Activist in India arrested over crusade against Modi in deadly riots

By Sameer Yasir

MUMBAI – A prominent Indian human rights activist who spearheaded a campaign to hold officials responsible for deadly 2002 riots in the western state of Gujarat has been arrested and faces charges of fabricating evidence against the prime minister, Narendra Modi.

The activist, Teesta Setalvad, was detained by an anti-terrorism squad Saturday (25) in Mumbai and taken north to the neighbouring state of Gujarat to face charges relating to a case brought against Modi when he was the state’s top official.

While he was never found responsible, for years Indians have asked whether Modi could have curtailed or stopped the sectarian riots, in which more than 1,000 people were killed. Setalvad was detained after India’s top court Friday (24) dismissed a petition that challenged Modi’s exoneration in the strife.

Just before she was arrested, India’s home minister, Amit Shah, accused Setalvad of feeding fraudulent information to police about the riots to tarnish Modi’s image. Shah noted in an interview with Asian News International, a news agency, that the top court’s judgment mentioned Setalvad by name.

The minister said her nongovernmental organization barraged police with complaints against Modi’s Bharatiya Janata Party, “and the pressure by the media was so immense that every application was treated as truth.”

One of the most horrific episodes of the violence between Hindus and Muslims in Gujarat occurred at the Gulbarg Society, a Muslim housing project where a rumor encouraged by a Hindu leader set off a mob. Sixty-nine people were killed, including Ehsan Jafri, a former member of India’s Parliament, who had offered refuge to Muslims, mostly women and children, threatened during the attack by thousands of Hindu men armed with stones, iron rods and gasoline-soaked rags.

Despite Jafri’s repeated calls to influential people for help, he was hacked to pieces and burned.

In 2017, a court sentenced 11 men to life in prison for participating in the mob that set fire to the housing complex.

Jafri’s widow, Zakia Jafri, who is now 85, has fought a legal battle seeking to establish that the riots were the result of a high-level conspiracy involving Modi. The United States imposed a visa ban in 2005 to rebuke Modi over the episode, although he has denied any role.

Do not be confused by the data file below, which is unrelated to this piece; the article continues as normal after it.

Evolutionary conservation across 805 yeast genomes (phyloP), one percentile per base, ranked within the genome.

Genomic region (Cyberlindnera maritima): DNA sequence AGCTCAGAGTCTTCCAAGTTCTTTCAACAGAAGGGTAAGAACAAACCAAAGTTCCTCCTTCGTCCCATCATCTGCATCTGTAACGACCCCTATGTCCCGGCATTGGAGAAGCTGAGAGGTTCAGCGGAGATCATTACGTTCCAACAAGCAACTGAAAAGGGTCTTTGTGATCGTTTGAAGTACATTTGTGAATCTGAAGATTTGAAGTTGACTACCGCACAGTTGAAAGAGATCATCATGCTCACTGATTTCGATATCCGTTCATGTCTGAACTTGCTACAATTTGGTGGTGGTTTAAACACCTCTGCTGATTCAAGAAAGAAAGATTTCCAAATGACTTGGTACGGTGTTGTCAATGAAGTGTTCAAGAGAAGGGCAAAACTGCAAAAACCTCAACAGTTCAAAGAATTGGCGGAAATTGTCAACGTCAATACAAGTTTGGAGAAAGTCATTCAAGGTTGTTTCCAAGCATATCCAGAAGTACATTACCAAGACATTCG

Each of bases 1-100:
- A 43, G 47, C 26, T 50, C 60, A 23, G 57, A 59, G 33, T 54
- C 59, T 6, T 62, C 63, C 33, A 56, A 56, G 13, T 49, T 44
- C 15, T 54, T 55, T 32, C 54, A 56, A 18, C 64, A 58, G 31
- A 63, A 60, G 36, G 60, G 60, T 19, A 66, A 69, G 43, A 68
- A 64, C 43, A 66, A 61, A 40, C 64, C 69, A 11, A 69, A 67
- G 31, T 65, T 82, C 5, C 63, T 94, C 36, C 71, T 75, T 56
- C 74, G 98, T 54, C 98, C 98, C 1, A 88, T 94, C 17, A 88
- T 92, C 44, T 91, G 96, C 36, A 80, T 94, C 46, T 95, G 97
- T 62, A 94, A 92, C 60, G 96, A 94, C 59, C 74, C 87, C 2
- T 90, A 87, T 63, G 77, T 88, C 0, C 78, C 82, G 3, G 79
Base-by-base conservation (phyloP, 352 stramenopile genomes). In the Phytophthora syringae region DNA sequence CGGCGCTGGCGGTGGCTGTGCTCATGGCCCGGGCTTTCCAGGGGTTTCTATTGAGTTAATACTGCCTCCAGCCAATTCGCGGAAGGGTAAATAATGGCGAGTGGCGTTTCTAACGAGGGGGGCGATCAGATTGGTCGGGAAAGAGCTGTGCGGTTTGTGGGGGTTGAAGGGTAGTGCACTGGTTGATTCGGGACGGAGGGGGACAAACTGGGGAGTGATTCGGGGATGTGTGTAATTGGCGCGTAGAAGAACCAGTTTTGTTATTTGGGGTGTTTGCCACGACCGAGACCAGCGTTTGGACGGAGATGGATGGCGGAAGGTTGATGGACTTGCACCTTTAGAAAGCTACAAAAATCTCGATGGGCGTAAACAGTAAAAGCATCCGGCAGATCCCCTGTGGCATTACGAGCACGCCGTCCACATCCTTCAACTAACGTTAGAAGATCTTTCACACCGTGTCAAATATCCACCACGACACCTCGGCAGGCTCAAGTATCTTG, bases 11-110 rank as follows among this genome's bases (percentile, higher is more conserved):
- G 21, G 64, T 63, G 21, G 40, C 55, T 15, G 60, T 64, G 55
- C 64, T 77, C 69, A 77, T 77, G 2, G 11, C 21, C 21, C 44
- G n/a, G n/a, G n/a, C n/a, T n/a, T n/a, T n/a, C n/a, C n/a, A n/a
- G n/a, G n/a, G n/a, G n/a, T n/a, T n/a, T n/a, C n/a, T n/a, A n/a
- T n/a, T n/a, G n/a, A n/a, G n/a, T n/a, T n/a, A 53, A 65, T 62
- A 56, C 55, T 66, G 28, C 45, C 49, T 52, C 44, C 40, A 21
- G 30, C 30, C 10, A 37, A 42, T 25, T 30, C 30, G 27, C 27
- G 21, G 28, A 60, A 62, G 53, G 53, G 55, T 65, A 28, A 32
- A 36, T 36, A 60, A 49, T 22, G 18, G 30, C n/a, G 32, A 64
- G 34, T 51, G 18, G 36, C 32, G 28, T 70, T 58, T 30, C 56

Setalvad has long supported Zakia Jafri and other victims of the sectarian carnage. It was Jafri who filed the petition against Modi that was dismissed by India’s Supreme Court on Friday.

Over the years, various government agencies have investigated Setalvad and her husband, Javed Anand, saying they misappropriated funds meant for riot victims, among other accusations. A related case is pending in court.

The court’s decision last week on Modi’s lack of culpability found no evidence of criminal conspiracy behind the mob violence against Muslims, effectively foreclosing any further legal challenge to Modi.

But the three-judge panel went further in its judgment, pointing a finger at Setalvad for having “exploited the emotions of Zakia Jafri” and saying, “As a matter of fact, all those involved in such abuse of process need to be in the dock and proceeded with in accordance with law.”

Just a day after that ruling and hours after Shah’s interview, a squad of officers took Setalvad into custody at her family’s seaside compound in Juhu, an upscale suburb of Mumbai.

Police also arrested a former top police officer in Gujarat, R. B. Sreekumar, who had questioned the role of officers from his own department during the riots, accusing him of furnishing inaccurate information.

Videos from Gujarat on Sunday showed Setalvad coming out of a court in Ahmadabad, Gujarat’s largest city, with her left arm raised to highlight bruises she said were caused by Gujarat police’s anti-terrorism unit.

Setalvad filed a complaint against one officer who she said accosted her in her bedroom during her arrest when she demanded to speak to her lawyer.

“Why are you pushing me?” she is heard telling the officer in a video posted on Twitter. “I am not a criminal.”

-New York Times



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